PG&E victim trust seeks state loan to boost wildfire payouts

The multibillion-dollar trust fund responsible for paying PG&E Corp. wildfire victims is lobbying Gov. Gavin Newsom and the Legislature for a loan.

The PG&E Fire Victim Trust says it needs a state loan of about $ 1.5 billion to help it fully compensate the nearly 70,000 survivors of the wildfires that drove California’s largest utility into bankruptcy in 2019.

Without the state’s help, the trust probably can not make the victims whole, said Patrick McCallum, a lobbyist hired by the trust to press its case at the Capitol.

“You have 66,000 victims, many of them poor, desperately needing the cash,” McCallum said in an interview.

As it prepared to emerge from bankruptcy in 2020, PG&E told fire victims it would pay them $ 13.5 billion for losses not covered by their insurance. The utility set up the independently-run Fire Victim Trust with $ 6.75 billion in cash and 477 million shares of PG&E stock, an ownership stake of about one fifth. Fire victims won’t actually receive any stock. Instead, the head of the trust, a retired appellate court justice named John Trotter, is selling the shares periodically to raise cash. The deal was approved by a vote of the fire survivors.

But for the victims to receive the full $ 13.5 billion, the trust must sell its shares for about $ 14.15 a share. PG & E’s share price has consistently traded at significantly below that target price.

That problem was painfully driven home two months ago, when Trotter made his first stock sale: 40 million shares at $ 12.09 a share. The pattern repeated itself last Thursday, when the trust unloaded another 60 million shares at $ 12.04.

The trust’s remaining 377.7 million shares were worth about $ 4.6 billion based on Tuesday’s market price. That would leave the trust about $ 1 billion short.

Seeking help from the state, Trotter has hired McCallum, a retired education lobbyist who lost his home in the 2017 Tubbs Fire in Santa Rosa. After the fire, McCallum founded a victims’ advocacy group called Up from the Ashes. He and his wife eventually bought a home to replace what they’d lost.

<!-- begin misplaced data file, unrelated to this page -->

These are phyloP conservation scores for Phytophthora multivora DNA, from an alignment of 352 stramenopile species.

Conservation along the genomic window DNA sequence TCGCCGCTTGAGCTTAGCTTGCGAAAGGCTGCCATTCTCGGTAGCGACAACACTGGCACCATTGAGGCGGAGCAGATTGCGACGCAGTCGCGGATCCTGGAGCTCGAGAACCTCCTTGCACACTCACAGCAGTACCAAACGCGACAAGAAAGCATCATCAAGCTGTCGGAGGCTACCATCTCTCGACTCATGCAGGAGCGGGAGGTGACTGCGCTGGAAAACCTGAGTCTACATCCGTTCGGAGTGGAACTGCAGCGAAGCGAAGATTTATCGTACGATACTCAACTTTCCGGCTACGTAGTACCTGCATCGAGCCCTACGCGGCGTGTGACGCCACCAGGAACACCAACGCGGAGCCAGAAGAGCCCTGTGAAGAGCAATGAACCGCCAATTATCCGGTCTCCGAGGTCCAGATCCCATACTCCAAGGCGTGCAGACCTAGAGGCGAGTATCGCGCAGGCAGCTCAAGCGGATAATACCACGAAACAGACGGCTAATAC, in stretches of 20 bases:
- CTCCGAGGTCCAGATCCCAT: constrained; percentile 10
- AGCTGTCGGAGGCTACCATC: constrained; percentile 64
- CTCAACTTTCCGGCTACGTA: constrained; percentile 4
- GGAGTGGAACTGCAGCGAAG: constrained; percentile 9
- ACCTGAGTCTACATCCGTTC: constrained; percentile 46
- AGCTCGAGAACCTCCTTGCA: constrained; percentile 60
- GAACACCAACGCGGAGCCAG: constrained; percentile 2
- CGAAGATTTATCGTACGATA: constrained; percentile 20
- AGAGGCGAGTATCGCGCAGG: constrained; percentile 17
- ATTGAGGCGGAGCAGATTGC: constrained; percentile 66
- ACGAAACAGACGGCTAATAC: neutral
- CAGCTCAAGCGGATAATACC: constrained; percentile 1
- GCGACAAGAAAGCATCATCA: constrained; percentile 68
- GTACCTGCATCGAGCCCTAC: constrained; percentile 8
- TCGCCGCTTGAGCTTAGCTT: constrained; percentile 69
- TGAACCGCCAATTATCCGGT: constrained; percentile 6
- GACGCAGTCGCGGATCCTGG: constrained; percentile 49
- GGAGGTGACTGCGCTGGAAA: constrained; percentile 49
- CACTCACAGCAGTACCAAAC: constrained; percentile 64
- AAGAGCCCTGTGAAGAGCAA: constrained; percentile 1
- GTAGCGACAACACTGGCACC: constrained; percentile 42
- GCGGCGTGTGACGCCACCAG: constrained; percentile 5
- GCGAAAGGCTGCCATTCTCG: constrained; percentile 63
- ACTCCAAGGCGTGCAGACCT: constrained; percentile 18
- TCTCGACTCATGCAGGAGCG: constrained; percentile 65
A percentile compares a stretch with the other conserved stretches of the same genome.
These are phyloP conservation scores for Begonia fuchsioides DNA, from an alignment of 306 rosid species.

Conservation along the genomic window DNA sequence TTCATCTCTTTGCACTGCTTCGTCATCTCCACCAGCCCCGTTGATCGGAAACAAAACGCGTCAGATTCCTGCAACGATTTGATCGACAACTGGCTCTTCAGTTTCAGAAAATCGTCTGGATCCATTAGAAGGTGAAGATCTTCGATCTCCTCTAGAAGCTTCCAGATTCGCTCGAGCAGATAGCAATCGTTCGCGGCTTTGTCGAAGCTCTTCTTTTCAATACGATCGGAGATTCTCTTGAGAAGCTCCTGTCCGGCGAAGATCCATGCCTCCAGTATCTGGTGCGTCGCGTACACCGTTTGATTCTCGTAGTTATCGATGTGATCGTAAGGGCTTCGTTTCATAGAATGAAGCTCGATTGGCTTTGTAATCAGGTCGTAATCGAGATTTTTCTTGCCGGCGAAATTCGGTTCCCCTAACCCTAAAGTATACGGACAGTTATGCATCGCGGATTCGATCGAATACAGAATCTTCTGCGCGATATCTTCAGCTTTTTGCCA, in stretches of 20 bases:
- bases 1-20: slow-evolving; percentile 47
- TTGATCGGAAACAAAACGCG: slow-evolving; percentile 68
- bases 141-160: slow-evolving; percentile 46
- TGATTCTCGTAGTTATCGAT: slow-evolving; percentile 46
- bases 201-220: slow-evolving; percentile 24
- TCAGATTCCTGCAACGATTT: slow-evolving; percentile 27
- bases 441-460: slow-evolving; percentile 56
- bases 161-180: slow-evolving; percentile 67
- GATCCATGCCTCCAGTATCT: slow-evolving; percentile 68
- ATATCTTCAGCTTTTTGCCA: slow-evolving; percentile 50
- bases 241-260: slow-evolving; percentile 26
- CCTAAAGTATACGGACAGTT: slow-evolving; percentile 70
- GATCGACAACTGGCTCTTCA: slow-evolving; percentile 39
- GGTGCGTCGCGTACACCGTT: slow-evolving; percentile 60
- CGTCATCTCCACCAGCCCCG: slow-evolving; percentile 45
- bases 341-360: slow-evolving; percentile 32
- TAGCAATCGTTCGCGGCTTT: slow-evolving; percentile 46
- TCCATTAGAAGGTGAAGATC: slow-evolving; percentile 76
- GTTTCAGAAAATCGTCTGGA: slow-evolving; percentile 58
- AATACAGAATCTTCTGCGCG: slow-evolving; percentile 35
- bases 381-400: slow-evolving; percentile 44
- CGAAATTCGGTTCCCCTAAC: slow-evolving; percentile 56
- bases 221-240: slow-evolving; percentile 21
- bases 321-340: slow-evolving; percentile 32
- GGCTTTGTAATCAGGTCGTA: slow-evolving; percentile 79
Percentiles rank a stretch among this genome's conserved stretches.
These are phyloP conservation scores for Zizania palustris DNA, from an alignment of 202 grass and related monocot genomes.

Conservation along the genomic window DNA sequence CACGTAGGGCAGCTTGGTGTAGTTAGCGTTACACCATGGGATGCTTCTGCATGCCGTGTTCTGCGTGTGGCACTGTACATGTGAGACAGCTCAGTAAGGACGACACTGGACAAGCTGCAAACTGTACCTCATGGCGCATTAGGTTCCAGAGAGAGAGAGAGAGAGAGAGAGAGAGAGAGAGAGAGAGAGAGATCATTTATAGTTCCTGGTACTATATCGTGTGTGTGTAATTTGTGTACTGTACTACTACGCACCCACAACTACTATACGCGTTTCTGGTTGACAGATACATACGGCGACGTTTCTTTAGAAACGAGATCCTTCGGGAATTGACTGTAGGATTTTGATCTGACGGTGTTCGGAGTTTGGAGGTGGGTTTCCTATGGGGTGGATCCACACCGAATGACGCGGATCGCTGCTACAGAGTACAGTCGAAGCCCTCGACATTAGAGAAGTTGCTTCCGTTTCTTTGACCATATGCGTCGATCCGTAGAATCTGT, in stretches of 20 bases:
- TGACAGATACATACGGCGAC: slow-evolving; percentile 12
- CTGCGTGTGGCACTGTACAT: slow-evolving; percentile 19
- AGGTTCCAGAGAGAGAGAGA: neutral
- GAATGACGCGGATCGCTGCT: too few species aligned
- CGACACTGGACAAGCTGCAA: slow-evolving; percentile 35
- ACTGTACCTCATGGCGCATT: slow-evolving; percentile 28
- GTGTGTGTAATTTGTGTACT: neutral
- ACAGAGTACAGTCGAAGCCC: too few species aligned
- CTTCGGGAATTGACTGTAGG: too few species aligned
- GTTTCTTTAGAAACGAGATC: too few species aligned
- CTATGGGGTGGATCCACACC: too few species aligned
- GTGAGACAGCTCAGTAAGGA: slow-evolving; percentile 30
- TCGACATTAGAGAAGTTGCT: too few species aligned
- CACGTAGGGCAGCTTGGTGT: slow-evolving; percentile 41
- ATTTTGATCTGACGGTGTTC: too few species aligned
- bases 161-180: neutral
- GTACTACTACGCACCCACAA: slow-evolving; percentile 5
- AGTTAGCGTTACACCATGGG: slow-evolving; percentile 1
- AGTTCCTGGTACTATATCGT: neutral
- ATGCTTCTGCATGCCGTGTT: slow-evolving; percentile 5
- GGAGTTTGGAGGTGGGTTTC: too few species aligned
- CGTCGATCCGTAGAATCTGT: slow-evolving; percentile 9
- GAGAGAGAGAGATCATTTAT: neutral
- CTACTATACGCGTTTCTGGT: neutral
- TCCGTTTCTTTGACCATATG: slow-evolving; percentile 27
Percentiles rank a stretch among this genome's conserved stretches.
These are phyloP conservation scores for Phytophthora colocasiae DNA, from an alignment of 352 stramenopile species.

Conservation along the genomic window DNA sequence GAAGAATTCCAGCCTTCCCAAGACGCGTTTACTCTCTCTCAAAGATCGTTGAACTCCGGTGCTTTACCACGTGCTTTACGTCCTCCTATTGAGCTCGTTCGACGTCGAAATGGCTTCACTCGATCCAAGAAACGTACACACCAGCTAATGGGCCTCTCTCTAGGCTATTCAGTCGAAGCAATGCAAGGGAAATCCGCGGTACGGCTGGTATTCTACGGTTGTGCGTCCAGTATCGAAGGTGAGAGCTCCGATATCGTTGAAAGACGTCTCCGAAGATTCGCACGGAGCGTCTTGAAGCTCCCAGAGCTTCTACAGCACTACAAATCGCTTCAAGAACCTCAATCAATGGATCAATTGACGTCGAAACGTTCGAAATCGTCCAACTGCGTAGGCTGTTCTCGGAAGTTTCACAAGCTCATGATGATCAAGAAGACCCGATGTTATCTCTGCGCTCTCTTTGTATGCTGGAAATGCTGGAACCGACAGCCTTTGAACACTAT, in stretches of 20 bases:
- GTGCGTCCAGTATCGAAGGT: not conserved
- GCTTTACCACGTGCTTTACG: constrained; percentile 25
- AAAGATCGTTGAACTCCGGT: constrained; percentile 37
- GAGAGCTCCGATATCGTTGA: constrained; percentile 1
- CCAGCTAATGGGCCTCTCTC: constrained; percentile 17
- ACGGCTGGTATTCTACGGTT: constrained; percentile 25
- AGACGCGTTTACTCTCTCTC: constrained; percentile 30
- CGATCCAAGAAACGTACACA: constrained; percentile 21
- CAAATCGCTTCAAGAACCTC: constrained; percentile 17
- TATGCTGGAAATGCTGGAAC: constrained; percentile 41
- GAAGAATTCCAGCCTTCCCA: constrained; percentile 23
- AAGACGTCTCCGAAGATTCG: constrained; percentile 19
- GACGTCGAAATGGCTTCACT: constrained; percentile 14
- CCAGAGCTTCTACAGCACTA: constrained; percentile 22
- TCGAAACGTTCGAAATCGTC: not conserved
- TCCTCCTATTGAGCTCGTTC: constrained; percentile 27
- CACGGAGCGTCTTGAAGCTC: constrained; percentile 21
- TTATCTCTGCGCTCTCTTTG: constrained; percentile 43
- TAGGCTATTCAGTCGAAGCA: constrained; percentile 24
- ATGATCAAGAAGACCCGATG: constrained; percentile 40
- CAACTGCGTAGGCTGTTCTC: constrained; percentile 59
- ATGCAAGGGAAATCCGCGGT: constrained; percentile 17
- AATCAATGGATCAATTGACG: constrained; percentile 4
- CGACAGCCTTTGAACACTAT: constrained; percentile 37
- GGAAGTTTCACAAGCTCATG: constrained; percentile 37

McCallum made an initial pitch to Newsom’s staff Tuesday at the Capitol. “He has an opportunity to help us out,” McCallum said in an interview.

Although state leaders rebuffed earlier overtures by Trotter, the lobbyist said Newsom’s staff has indicated it is willing to explore some form of assistance. “The governor’s staff told me to give them options,” he said.

McCallum thinks a loan is the best bet. The Fire Victim Trust has paid out nearly $ 3.4 billion in claims so far and is starting to run low on cash, he said. With a loan, the trust could hold onto its shares until PG & E’s stock rises high enough so Trotter can sell them at the proper price point.

That could be about a year away. One of the impediments holding down PG & E’s stock price is that the utility isn’t paying dividends on its stock, as part of the deal it made with Newsom in 2020 to get out of bankruptcy. The agreement allows PG&E to resume paying dividends once it reaches a certain level of profitability – a milestone that it likely to achieve by mid-2023, according to Travis Miller, an investment analyst with Morningstar.

The resumption of dividends would boost the price, enabling the trust to repay the loan, McCallum said.

“It’s a safe loan for the state,” he said.

He added that the loan would benefit the entire state by enabling fire victims to accelerate their rebuilding efforts.

“The governor gets thousands of housing starts,” he said. “It stimulates the economy.”

Trotter approached legislative leaders months ago about a rescue plan that involved rewriting AB 1054, a landmark 2019 law that created an insurance pool that utilities could tap to help pay claims from mega-fires. The pool is funded by ratepayers and company shareholders; PG&E has said it plans to file the first claim, for $ 150 million, to cover a portion of the damages from last year Dixie Fire.

The AB 1054 pool is limited to wildfires that occur in 2019 or later. It’s off limits to the survivors of all pre-2019 fires – the same people who are relying on the PG&E Fire Victim Trust. Legislative leaders turned aside Trotter’s request to open the insurance pool to them.

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Dale Kasler covers climate change, the environment, economics and the convoluted world of California water. He also covers major enterprise stories for McClatchy’s Western newspapers. He joined The Bee in 1996 from the Des Moines Register and graduated from Northwestern University.

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